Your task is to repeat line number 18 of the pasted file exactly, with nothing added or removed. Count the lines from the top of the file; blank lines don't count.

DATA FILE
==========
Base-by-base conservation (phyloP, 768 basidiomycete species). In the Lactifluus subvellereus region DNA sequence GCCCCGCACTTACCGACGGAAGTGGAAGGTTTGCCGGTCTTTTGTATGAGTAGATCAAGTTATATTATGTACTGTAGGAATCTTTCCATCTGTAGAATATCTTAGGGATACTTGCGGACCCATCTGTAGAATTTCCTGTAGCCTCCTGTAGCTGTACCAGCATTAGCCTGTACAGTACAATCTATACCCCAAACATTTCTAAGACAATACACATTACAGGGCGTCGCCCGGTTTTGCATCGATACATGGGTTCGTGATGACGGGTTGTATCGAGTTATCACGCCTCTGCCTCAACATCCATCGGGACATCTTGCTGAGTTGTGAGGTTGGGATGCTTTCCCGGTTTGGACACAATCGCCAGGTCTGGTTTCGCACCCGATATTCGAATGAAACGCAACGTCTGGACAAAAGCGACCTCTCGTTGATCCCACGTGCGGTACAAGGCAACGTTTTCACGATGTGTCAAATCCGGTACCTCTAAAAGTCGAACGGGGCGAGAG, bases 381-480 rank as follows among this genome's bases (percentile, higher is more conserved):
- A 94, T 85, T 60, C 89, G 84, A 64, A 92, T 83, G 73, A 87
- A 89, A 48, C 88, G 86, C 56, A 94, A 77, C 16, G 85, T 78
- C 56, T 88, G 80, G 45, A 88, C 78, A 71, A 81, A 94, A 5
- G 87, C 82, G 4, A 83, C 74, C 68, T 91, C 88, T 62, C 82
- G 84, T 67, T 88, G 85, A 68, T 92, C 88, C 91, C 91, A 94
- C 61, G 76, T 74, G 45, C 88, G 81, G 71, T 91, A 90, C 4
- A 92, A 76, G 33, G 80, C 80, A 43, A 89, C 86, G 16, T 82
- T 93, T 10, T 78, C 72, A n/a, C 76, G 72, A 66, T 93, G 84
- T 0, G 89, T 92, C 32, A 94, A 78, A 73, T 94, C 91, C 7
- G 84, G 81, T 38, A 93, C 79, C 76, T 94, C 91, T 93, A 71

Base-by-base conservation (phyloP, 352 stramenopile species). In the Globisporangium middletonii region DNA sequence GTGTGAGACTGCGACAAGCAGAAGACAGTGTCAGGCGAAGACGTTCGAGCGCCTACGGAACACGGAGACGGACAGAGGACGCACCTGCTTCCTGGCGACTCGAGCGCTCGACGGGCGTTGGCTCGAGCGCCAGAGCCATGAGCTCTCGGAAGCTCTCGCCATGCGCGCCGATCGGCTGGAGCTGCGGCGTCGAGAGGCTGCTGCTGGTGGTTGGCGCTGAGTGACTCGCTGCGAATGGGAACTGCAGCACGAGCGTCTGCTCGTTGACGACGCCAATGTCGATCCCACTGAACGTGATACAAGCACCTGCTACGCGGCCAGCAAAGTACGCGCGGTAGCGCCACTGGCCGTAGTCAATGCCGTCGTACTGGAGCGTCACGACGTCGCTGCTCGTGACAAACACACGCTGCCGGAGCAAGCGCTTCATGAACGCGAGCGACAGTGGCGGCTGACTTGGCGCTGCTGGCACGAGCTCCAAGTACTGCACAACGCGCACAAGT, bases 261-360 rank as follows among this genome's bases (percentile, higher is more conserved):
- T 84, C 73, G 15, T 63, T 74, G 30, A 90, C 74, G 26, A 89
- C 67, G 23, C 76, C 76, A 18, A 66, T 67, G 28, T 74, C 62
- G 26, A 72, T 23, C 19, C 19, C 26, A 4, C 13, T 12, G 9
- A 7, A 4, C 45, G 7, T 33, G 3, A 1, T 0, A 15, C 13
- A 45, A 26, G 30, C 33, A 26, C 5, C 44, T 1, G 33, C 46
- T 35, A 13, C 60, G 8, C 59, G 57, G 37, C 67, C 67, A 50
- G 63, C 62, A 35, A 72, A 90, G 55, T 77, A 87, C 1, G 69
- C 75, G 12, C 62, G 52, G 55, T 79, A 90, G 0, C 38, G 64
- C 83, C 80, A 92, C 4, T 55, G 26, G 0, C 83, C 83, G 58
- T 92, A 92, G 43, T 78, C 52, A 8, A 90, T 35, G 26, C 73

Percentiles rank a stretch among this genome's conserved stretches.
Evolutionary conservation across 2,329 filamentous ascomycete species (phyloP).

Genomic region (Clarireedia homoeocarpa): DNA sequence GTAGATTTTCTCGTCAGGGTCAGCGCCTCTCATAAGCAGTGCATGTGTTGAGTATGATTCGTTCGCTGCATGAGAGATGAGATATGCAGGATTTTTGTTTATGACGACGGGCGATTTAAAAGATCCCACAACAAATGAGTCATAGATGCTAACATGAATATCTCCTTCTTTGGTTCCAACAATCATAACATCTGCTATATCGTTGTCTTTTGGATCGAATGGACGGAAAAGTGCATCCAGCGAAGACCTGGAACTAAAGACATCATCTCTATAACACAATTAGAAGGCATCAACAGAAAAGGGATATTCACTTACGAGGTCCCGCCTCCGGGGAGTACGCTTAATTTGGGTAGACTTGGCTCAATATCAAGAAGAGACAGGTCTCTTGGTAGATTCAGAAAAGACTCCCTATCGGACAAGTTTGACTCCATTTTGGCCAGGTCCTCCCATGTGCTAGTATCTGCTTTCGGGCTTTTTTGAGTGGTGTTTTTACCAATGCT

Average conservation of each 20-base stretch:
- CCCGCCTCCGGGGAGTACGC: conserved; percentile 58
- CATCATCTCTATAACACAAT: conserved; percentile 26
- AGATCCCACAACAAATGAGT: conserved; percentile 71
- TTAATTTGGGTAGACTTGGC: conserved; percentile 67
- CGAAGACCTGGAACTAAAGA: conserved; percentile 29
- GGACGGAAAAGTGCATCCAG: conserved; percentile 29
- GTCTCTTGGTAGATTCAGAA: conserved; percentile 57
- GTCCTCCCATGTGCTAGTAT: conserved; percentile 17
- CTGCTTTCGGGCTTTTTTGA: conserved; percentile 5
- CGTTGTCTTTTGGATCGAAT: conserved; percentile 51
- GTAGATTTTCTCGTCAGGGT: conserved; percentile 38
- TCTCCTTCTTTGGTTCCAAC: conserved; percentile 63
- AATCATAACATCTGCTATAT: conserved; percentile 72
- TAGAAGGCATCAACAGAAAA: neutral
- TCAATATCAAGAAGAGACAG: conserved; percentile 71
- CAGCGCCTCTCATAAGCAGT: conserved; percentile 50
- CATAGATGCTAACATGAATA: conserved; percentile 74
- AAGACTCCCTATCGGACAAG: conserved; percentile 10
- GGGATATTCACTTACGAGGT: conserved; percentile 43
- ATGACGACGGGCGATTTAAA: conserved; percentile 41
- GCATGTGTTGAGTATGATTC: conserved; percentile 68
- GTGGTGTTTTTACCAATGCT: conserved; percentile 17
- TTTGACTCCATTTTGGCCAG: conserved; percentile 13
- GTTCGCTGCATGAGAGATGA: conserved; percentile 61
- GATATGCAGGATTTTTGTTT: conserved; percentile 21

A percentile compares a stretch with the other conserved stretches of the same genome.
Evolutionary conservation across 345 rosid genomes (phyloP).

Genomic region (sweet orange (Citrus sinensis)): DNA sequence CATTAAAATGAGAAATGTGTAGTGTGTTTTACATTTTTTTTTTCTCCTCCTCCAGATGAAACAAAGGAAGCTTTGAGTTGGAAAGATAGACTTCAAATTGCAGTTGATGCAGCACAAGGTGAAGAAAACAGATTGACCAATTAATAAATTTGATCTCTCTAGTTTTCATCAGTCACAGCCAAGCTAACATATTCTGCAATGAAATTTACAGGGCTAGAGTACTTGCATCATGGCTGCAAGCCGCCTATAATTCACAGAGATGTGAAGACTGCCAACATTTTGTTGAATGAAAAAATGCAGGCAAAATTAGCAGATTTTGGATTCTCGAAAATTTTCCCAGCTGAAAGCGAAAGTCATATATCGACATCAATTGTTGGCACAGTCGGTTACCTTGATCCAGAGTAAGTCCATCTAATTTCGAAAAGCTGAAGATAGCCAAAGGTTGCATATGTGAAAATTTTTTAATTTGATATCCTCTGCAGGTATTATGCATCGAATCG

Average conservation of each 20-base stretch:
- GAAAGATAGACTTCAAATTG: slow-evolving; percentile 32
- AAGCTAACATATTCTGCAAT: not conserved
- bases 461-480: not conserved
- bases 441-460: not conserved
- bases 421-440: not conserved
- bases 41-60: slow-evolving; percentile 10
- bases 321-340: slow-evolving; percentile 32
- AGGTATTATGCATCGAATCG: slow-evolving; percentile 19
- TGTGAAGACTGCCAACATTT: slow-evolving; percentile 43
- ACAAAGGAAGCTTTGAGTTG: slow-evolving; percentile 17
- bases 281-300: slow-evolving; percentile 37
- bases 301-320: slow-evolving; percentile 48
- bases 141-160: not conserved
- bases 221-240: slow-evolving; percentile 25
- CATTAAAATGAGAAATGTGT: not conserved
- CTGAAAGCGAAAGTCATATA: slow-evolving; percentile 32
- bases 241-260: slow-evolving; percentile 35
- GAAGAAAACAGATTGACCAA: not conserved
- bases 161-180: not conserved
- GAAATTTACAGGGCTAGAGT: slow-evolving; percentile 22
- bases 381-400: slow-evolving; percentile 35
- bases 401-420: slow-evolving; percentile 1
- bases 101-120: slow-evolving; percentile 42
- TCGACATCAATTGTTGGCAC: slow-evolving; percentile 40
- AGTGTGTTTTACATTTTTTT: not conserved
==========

- T 35, A 13, C 60, G 8, C 59, G 57, G 37, C 67, C 67, A 50